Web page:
The Chaccu - dubbed the Andean rodeo - is a tradition from Peru's pre-Hispanic past that survives to this day.
But it is not just folkloric - the annual herding and shearing of vicunas plays a key role in helping to conserve Peru's most symbolic animal.
Just a few decades ago, the vicuna was hunted close to extinction on the high Andean plains where it roamed: for sport, for meat but mostly for its hide and its extremely soft and fine wool, said to be the best in the world.
In 1974 when it was put on the endangered species list the population was around 6,000; the latest estimate from 2008 put the population at close to 220,000.
A 1979 agreement between Peru, Argentina, Ecuador, Chile and Bolivia prohibited hunting and promoted the sustainable shearing of the animal's wool by communities in the high Andes.
The idea is that the communities protect the vicunas and, in return, benefit from shearing and selling their wool, which currently sells for around $300 per kg (a drop from $650 per kg in 2006).
Chaccus come in all shapes and sizes. The event in the village of Cushuro in the northern La Libertad region began six years ago after the community received 150 vicunas from southern Peru.
The population has since grown to 600.
The event has also benefited from support from a mining company.
In 2008, the Minera IRL SA firm decided that the land which it had been exploring for gold was not viable but it promised to continue spending thousands of dollars a year on medicine and veterinary fees for the annual Chaccu.
"The project is still far from being self-sustaining," said local organiser Genaro Carrion, as he put sheared vicuna fleeces on the scales, each one weighing less than 150 grams.
"Without the company money, the Chaccu would simply not be financially feasible."
Mining executive Diego Benavides says the idea was prompted in memory of his father Felipe Benavides, a pioneering conservationist.
"The financial benefits to the communities from shearing the wool in this way far exceed those of selling the animals' hides on the black market," says Mr Benavides.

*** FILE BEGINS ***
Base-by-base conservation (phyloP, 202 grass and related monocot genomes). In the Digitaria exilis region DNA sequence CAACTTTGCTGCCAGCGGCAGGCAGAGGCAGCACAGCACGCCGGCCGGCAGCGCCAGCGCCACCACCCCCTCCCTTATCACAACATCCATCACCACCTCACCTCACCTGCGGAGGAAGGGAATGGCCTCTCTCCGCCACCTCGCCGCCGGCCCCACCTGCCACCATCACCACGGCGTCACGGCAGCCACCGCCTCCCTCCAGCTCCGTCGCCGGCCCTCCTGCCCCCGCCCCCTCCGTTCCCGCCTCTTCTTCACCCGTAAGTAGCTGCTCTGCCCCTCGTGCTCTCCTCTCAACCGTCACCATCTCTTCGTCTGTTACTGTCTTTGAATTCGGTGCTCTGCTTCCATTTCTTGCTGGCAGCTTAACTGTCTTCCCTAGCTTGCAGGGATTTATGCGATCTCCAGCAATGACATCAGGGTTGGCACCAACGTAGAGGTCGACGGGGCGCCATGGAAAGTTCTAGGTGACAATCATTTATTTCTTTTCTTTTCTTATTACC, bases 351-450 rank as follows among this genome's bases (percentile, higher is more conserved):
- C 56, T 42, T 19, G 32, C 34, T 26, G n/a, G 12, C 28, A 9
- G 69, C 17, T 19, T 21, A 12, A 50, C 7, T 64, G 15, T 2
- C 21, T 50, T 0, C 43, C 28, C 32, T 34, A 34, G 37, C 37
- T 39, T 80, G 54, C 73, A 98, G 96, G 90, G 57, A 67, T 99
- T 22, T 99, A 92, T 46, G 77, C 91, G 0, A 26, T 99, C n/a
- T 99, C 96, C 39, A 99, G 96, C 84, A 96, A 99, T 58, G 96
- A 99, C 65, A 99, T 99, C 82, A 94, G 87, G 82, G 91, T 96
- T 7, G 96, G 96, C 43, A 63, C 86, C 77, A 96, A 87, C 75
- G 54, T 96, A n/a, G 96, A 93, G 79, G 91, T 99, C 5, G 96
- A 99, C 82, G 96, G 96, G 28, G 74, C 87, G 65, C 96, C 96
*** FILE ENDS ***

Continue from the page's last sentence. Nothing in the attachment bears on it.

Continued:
Elsewhere in Peru, Andean communities looking to turn the Chaccu into a business are faced with the same challenges but without the deep pockets of private benefactors.
Karina Santti, a vicuna specialist at the office for forestry management and wild fauna at Peru's agriculture ministry, says the onus is on the communities to "re-invest the profits from the vicuna wool into the animals' protection by training and equipping guards". There is no state help.
As a rule in the Peruvian Andes, the higher you go, the poorer people get.
While vicunas could be a valuable resource, projects are unlikely to get off the ground without help.
As part of a national decentralisation push, regional governments are now responsible for promoting the conservation and protection of their vicuna populations, with mixed results.
There is a particular lack of trained and armed guards to protect the vicunas from poachers.
Gangs driving pick-up trucks and armed with automatic weapons hunt herds of vicunas, often killing several hundred at a time, before skinning them and dumping their carcasses.
Close to a 1,000 vicunas are believed to have been killed in this way so far this year.
The Chaccu aims to be an example of how an endangered species can be protected and at the same time benefit the local people.
But Ms Santti says more needs to be done to improve the financial prospects for highland communities and directly involve them in the animals' protection before the vicuna is out of danger.